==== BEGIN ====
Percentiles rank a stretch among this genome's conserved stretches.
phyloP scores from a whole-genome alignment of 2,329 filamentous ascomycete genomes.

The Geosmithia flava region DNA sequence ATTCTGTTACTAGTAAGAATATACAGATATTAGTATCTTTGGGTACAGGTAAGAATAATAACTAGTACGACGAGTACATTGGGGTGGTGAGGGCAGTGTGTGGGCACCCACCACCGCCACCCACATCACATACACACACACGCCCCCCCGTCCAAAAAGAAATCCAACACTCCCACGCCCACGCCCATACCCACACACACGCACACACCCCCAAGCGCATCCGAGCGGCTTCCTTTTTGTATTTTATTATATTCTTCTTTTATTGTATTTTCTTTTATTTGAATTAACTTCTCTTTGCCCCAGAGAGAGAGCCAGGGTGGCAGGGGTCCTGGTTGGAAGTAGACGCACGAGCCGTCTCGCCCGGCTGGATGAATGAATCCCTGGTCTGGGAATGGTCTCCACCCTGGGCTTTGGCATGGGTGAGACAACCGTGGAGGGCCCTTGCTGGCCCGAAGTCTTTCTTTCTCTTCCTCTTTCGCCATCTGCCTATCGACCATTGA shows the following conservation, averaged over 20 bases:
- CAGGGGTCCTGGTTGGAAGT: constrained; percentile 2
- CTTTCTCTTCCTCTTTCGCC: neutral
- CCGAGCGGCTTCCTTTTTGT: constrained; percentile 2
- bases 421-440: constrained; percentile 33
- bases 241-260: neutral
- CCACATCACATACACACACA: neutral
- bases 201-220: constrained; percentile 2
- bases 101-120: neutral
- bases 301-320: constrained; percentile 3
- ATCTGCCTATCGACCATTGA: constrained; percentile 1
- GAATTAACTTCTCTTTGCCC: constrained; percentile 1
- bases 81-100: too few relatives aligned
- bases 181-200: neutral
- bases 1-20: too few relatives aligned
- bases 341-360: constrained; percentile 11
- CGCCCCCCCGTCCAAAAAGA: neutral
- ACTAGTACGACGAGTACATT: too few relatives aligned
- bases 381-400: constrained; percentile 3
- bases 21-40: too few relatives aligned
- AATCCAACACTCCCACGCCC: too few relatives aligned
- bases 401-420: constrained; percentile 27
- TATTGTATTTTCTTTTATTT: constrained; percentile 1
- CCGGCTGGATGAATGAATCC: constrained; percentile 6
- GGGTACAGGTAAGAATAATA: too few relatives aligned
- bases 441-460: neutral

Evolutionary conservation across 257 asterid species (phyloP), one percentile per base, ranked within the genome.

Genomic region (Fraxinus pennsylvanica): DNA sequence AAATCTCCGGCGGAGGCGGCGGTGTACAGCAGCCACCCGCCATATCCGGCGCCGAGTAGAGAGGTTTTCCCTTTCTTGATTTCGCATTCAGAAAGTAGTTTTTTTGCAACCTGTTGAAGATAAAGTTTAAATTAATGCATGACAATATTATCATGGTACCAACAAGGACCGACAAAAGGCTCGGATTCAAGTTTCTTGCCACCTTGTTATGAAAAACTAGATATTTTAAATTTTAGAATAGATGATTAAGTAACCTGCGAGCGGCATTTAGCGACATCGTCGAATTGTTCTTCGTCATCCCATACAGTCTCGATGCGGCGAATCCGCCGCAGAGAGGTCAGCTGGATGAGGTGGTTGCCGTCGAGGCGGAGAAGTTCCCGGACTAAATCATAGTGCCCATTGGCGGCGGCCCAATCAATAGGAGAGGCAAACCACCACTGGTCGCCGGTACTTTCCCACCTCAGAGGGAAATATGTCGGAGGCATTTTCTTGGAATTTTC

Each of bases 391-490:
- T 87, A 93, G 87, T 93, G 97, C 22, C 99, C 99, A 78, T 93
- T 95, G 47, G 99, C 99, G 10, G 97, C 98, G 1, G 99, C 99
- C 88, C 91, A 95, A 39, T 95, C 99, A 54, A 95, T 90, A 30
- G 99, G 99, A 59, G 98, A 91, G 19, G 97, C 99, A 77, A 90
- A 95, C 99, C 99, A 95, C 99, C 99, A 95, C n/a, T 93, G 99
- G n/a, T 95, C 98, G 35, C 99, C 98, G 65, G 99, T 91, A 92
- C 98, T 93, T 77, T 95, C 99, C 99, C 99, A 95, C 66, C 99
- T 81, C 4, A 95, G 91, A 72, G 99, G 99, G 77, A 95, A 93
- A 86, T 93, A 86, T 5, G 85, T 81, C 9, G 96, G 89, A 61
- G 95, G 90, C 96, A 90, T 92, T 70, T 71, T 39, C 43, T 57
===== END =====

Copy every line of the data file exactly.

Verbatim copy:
Percentiles rank a stretch among this genome's conserved stretches.
phyloP scores from a whole-genome alignment of 2,329 filamentous ascomycete genomes.

The Geosmithia flava region DNA sequence ATTCTGTTACTAGTAAGAATATACAGATATTAGTATCTTTGGGTACAGGTAAGAATAATAACTAGTACGACGAGTACATTGGGGTGGTGAGGGCAGTGTGTGGGCACCCACCACCGCCACCCACATCACATACACACACACGCCCCCCCGTCCAAAAAGAAATCCAACACTCCCACGCCCACGCCCATACCCACACACACGCACACACCCCCAAGCGCATCCGAGCGGCTTCCTTTTTGTATTTTATTATATTCTTCTTTTATTGTATTTTCTTTTATTTGAATTAACTTCTCTTTGCCCCAGAGAGAGAGCCAGGGTGGCAGGGGTCCTGGTTGGAAGTAGACGCACGAGCCGTCTCGCCCGGCTGGATGAATGAATCCCTGGTCTGGGAATGGTCTCCACCCTGGGCTTTGGCATGGGTGAGACAACCGTGGAGGGCCCTTGCTGGCCCGAAGTCTTTCTTTCTCTTCCTCTTTCGCCATCTGCCTATCGACCATTGA shows the following conservation, averaged over 20 bases:
- CAGGGGTCCTGGTTGGAAGT: constrained; percentile 2
- CTTTCTCTTCCTCTTTCGCC: neutral
- CCGAGCGGCTTCCTTTTTGT: constrained; percentile 2
- bases 421-440: constrained; percentile 33
- bases 241-260: neutral
- CCACATCACATACACACACA: neutral
- bases 201-220: constrained; percentile 2
- bases 101-120: neutral
- bases 301-320: constrained; percentile 3
- ATCTGCCTATCGACCATTGA: constrained; percentile 1
- GAATTAACTTCTCTTTGCCC: constrained; percentile 1
- bases 81-100: too few relatives aligned
- bases 181-200: neutral
- bases 1-20: too few relatives aligned
- bases 341-360: constrained; percentile 11
- CGCCCCCCCGTCCAAAAAGA: neutral
- ACTAGTACGACGAGTACATT: too few relatives aligned
- bases 381-400: constrained; percentile 3
- bases 21-40: too few relatives aligned
- AATCCAACACTCCCACGCCC: too few relatives aligned
- bases 401-420: constrained; percentile 27
- TATTGTATTTTCTTTTATTT: constrained; percentile 1
- CCGGCTGGATGAATGAATCC: constrained; percentile 6
- GGGTACAGGTAAGAATAATA: too few relatives aligned
- bases 441-460: neutral

Evolutionary conservation across 257 asterid species (phyloP), one percentile per base, ranked within the genome.

Genomic region (Fraxinus pennsylvanica): DNA sequence AAATCTCCGGCGGAGGCGGCGGTGTACAGCAGCCACCCGCCATATCCGGCGCCGAGTAGAGAGGTTTTCCCTTTCTTGATTTCGCATTCAGAAAGTAGTTTTTTTGCAACCTGTTGAAGATAAAGTTTAAATTAATGCATGACAATATTATCATGGTACCAACAAGGACCGACAAAAGGCTCGGATTCAAGTTTCTTGCCACCTTGTTATGAAAAACTAGATATTTTAAATTTTAGAATAGATGATTAAGTAACCTGCGAGCGGCATTTAGCGACATCGTCGAATTGTTCTTCGTCATCCCATACAGTCTCGATGCGGCGAATCCGCCGCAGAGAGGTCAGCTGGATGAGGTGGTTGCCGTCGAGGCGGAGAAGTTCCCGGACTAAATCATAGTGCCCATTGGCGGCGGCCCAATCAATAGGAGAGGCAAACCACCACTGGTCGCCGGTACTTTCCCACCTCAGAGGGAAATATGTCGGAGGCATTTTCTTGGAATTTTC

Each of bases 391-490:
- T 87, A 93, G 87, T 93, G 97, C 22, C 99, C 99, A 78, T 93
- T 95, G 47, G 99, C 99, G 10, G 97, C 98, G 1, G 99, C 99
- C 88, C 91, A 95, A 39, T 95, C 99, A 54, A 95, T 90, A 30
- G 99, G 99, A 59, G 98, A 91, G 19, G 97, C 99, A 77, A 90
- A 95, C 99, C 99, A 95, C 99, C 99, A 95, C n/a, T 93, G 99
- G n/a, T 95, C 98, G 35, C 99, C 98, G 65, G 99, T 91, A 92
- C 98, T 93, T 77, T 95, C 99, C 99, C 99, A 95, C 66, C 99
- T 81, C 4, A 95, G 91, A 72, G 99, G 99, G 77, A 95, A 93
- A 86, T 93, A 86, T 5, G 85, T 81, C 9, G 96, G 89, A 61
- G 95, G 90, C 96, A 90, T 92, T 70, T 71, T 39, C 43, T 57